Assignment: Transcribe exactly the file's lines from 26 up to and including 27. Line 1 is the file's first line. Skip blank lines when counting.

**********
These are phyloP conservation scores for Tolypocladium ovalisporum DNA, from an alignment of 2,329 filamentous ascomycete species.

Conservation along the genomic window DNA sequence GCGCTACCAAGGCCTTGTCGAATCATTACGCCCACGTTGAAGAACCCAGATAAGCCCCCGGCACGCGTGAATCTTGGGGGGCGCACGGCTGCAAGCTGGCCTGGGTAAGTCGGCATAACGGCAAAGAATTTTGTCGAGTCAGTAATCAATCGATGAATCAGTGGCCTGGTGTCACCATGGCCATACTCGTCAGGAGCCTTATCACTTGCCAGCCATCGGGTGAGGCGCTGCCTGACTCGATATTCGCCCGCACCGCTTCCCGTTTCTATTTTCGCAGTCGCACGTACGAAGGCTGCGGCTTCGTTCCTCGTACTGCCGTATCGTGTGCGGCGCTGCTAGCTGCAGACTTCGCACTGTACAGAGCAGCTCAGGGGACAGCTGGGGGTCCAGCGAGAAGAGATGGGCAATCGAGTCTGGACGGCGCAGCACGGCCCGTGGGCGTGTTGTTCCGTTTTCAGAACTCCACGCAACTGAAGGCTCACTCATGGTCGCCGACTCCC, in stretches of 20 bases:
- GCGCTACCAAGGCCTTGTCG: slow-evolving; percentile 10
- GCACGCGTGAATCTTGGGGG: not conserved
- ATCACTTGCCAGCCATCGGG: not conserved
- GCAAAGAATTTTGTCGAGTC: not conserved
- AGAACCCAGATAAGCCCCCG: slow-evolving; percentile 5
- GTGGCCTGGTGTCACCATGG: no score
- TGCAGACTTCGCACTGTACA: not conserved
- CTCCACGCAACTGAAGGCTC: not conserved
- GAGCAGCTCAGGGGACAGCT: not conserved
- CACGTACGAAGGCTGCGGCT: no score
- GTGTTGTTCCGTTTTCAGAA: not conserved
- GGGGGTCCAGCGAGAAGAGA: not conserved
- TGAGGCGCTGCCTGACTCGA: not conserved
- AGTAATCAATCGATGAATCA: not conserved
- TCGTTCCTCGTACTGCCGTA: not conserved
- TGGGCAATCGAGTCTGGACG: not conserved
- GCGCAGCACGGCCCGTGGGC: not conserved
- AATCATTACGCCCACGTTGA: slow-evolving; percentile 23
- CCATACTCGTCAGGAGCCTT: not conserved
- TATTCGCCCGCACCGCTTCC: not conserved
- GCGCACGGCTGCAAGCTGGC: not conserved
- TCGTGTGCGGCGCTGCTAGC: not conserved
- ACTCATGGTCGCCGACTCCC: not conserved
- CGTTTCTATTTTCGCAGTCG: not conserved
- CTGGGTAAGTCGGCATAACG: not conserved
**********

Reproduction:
- CGTTTCTATTTTCGCAGTCG: not conserved
- CTGGGTAAGTCGGCATAACG: not conserved